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Keir Starmer Hit By Frontbench Resignations And Rebellion Over Gaza Ceasefire

Dozens of Labour MPs rebelled on Wednesday night

5 min read

Around a third of Labour MPs, including multiple frontbenchers, defied the party whip and voted in favour of a Scottish National Party (SNP) amendment to the King's Speech calling for a ceasefire in Gaza.

The party had had ordered its MPs to abstain on the amendment, with Labour's official position being supporting "longer" humanitarian pauses and ramping up humanitarian aid - putting it at odds with a growing number of its own MPs who want a cessation of hostilities amid the spiralling death toll and worsening humanitarian situation in Gaza. 

PoliticsHome understands shadow foreign secretary David Lammy spent the day meeting with Labour MPs over the ceasefire vote, including meeting Jewish and Muslim MPs separately. The Labour whips office also had around half a dozen shadow ministers on resignation watch over the course of the day. 

But following Wednesday night's vote, Labour announced 10 of its MPs had left the frontbench after they supported a ceasefire.  Shadow home office minister Jess Phillips announced she would be resigning from the frontbench after supporting a ceasefire. 

"On this occasion I felt that I must vote with my constituents, my head, and my heart which has felt as if it were breaking over the last four weeks with the horror of the situation in Israel and Palestine," said Phillips in a statement. 

Multiple Labour MPs announced they would be stepping down from their frontbench positions prior to the vote, in order to support the SNP's amendment.

"The scale of bloodshed in Gaza is unprecedented. Tonight, I will vote for an immediate ceasefire," said Yasmin Qureshi Labour MP and shadow equalities minister ahead of the vote on X, formerly known as Twitter. 

"We must call for an end to the carnage to protect innocents lives and end human suffering.

"With regret, I have stepped down as shadow women and equalities minister."

Shadow justice minister, Labour MP Afzal Khan, also broke from the party line and called for a ceasefire in parliament on Wednesday and then subsequently announced he would be stepping down from the frontbench. 

"Today, I will be voting for the motion calling on the UK Govt to support a Ceasefire Now in Gaza," said Khan on X. 

"With 11,000+ Gazans killed, supporting a full & immediate ceasefire is the very least we can do.

"In order to be free to do so, I have stepped down as Shadow Minister for Exports."

And shadow devolution minister Paula Barker in a statement said she would be stepping down from her frontbench position "as a consequence of following my conscience and voting for the amendement calling for a ceasefire".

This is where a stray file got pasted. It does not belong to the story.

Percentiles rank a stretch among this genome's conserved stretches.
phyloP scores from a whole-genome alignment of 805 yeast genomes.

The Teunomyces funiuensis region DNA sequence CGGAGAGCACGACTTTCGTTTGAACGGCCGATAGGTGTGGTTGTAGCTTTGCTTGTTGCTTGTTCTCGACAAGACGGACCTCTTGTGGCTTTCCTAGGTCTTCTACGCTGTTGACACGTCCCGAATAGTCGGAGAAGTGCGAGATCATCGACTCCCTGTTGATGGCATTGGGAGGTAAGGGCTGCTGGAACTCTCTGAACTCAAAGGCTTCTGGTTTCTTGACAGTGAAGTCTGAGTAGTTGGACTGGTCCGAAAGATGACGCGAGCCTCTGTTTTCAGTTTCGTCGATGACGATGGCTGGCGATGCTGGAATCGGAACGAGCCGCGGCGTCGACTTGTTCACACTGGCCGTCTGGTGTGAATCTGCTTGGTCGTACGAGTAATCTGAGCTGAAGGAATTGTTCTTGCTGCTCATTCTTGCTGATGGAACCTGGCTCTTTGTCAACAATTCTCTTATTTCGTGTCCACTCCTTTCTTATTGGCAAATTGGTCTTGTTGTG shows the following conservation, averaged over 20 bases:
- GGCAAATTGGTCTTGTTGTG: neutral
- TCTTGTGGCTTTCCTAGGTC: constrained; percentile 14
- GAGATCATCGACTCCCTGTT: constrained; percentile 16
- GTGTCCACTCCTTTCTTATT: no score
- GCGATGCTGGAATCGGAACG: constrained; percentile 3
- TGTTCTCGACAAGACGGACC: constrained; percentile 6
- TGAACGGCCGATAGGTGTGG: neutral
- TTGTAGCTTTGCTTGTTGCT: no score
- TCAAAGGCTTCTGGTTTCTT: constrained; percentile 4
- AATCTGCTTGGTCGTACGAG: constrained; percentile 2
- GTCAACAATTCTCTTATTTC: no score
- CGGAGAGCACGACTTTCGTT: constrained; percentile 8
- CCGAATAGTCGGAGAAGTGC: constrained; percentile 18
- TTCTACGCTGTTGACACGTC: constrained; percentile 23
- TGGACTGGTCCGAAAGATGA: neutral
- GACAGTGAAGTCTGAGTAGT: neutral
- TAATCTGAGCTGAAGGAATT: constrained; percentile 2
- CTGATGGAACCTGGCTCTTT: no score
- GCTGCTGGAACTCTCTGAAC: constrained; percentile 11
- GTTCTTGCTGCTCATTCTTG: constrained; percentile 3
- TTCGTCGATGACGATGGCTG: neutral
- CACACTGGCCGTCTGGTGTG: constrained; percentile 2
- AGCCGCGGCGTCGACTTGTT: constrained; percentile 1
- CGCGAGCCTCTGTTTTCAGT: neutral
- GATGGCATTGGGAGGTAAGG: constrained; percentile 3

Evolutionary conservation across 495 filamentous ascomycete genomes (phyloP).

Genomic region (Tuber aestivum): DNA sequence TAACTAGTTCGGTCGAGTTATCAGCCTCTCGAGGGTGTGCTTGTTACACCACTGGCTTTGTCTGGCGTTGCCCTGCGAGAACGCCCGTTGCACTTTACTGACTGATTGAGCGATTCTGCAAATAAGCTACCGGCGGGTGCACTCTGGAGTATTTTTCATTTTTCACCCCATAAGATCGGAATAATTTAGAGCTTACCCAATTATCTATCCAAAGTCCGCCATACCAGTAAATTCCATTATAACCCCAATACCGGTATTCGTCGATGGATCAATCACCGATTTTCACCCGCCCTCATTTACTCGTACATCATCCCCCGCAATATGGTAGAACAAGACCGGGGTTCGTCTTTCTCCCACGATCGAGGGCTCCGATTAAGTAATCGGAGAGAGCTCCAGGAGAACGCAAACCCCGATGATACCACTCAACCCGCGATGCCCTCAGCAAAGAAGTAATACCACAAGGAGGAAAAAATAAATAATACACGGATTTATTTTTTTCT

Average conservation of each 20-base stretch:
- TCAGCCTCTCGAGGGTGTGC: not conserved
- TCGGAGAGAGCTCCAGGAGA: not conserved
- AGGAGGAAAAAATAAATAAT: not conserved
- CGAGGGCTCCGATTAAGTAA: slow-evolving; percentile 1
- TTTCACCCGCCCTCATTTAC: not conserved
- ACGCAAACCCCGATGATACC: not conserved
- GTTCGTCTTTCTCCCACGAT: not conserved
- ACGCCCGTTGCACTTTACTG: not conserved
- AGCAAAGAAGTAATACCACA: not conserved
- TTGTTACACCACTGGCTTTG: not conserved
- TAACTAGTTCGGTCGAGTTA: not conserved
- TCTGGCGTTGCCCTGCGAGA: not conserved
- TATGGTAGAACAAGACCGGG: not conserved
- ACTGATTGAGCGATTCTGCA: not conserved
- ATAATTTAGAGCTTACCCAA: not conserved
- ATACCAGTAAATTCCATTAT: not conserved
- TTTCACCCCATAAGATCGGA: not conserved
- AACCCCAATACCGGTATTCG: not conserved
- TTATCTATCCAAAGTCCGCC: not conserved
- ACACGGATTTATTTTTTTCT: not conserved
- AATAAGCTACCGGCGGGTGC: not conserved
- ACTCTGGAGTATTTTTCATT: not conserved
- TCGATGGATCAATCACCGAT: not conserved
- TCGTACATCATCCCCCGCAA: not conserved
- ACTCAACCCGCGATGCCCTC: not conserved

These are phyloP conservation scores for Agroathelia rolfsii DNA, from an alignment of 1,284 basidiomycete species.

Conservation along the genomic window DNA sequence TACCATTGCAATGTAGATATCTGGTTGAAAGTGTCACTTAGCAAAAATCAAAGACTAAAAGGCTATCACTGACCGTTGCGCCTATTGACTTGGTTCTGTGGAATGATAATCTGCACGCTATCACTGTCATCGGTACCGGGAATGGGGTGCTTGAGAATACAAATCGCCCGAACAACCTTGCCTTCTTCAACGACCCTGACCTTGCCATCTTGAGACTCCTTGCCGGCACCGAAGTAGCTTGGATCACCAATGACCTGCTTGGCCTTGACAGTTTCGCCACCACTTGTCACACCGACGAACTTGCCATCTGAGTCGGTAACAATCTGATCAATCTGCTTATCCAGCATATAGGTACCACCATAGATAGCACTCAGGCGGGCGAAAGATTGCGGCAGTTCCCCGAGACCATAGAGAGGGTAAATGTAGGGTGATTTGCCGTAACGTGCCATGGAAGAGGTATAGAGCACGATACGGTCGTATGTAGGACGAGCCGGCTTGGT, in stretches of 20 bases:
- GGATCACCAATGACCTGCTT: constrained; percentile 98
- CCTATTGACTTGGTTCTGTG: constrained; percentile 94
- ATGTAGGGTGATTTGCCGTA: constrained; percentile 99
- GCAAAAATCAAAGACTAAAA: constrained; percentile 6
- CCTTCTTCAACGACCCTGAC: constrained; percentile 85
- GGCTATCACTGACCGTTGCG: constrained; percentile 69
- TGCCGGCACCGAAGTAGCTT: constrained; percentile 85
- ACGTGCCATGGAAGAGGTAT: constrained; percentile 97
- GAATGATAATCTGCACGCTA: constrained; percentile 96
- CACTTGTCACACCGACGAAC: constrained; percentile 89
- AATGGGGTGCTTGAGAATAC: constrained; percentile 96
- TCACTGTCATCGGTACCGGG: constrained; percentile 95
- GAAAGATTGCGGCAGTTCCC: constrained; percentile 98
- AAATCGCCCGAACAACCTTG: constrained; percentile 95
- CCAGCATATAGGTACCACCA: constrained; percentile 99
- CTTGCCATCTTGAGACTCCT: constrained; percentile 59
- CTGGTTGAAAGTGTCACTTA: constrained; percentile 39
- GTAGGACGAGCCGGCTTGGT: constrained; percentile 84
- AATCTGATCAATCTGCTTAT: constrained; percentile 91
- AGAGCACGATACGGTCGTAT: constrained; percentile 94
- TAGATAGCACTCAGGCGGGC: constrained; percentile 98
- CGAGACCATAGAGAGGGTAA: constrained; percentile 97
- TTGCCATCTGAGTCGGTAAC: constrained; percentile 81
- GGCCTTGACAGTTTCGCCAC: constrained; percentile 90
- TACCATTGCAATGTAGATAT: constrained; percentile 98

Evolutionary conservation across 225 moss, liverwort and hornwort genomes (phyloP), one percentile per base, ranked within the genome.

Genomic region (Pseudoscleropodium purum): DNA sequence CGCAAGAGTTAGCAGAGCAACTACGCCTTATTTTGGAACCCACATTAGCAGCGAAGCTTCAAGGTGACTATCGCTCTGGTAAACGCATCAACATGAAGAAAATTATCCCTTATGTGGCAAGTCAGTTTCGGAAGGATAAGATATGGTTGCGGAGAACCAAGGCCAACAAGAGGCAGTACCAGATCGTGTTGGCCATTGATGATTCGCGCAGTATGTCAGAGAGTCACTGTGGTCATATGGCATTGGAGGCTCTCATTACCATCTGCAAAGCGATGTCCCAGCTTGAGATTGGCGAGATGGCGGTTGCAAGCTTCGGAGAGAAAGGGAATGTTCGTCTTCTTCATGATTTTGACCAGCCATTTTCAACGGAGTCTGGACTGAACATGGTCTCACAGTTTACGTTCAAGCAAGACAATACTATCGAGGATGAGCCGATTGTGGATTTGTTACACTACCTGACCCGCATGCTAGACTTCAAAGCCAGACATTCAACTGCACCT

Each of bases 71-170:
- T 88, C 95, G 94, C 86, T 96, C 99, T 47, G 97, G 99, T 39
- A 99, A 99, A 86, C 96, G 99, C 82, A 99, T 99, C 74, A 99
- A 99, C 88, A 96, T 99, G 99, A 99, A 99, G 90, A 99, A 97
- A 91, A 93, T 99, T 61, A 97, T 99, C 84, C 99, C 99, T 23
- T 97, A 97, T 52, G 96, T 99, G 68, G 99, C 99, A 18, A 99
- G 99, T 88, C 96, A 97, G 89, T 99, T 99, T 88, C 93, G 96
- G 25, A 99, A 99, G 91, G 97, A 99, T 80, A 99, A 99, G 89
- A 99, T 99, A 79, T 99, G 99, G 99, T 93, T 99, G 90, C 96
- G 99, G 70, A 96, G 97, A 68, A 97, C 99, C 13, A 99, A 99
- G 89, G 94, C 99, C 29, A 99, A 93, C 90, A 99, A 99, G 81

The resignations followed Labour MP Imran Hussain, who became the first shadow minister to step down from the Labour frontbench last week in order to advocate more freely for a ceasefire. 

Over 11,000 people in Gaza have been killed since the war between Israel and Hamas began after Hamas launched a terror attack in southern Israel on 7 October killing over 1,200 people.

However, despite the widespread rebellion by Labour MPs, the SNP's amendment failed to pass by 293 votes to 125. 

A shadow minister told PoliticsHome that they would be voting with the whip and were "comfortable" with Labour's position on not calling for an outright ceasefire.

However, they recognised that they were not under a great deal of pressure by constituents on this area, whereas many of their colleagues in inner-city constituencies were. 

"So I really sympathise with that, and my heart hurts when I see what is going on in Gaza," they said.

"Keir Starmer has to act like a prime minister but he has pressure on him too, so he has to square that circle and that's a really difficult thing to do."

However, when asked why calling for a ceasefire would weaken Starmer's position as a leader, they responded: "That's a good question, I'm not sure."

And a senior Labour source told PoliticsHome: "My sense is it shows the leadership is quite [...] confident of the position.

"There was a very difficult period when Keir misspoke on that LBC interview and there was a lot of internal backlash against that. He did the right thing at Chatham House and set out what his thinking was.

"There was such clarity to that speech that I think people realise that Starmer isn't going to be pushed around.

"They can't push him around like they pushed Ed Miliband around in 2014."

They added: "If you kind of ask people, yeah, they'd want the ceasefire. Who wouldn't? But this is not like waves of anger or other other than a few pockets of the country.

"There is like immense pressure on MPs from email writing campaigns and stuff from the PSC [Palestinian Solidarity Campaign]. Given that amount of ferment.

"However, I think all of the numbers show remarkable sort of discipline [in the PLP]."

In a statement after the vote, Starmer said he had "regret that some colleagues felt unable to support the [Labour party's] position tonight". 

"Alongside leaders around the world, I have called throughout

"No government would allow the capability and intent to repeat such an attack to go unchallenged," said Starmer. 

"Since then, we have also seen an unprecedented humanitarian crisis in Gaza.

"At every stage during this crisis, my approach has been driven by the need to respond to both these tragedies. "

He added: “I regret that some colleagues felt unable to support the position tonight. But I wanted to be clear about where I stood, and where I will stand.

"Leadership is about doing the right thing. That is the least the public deserves. And the least that leadership demands.”

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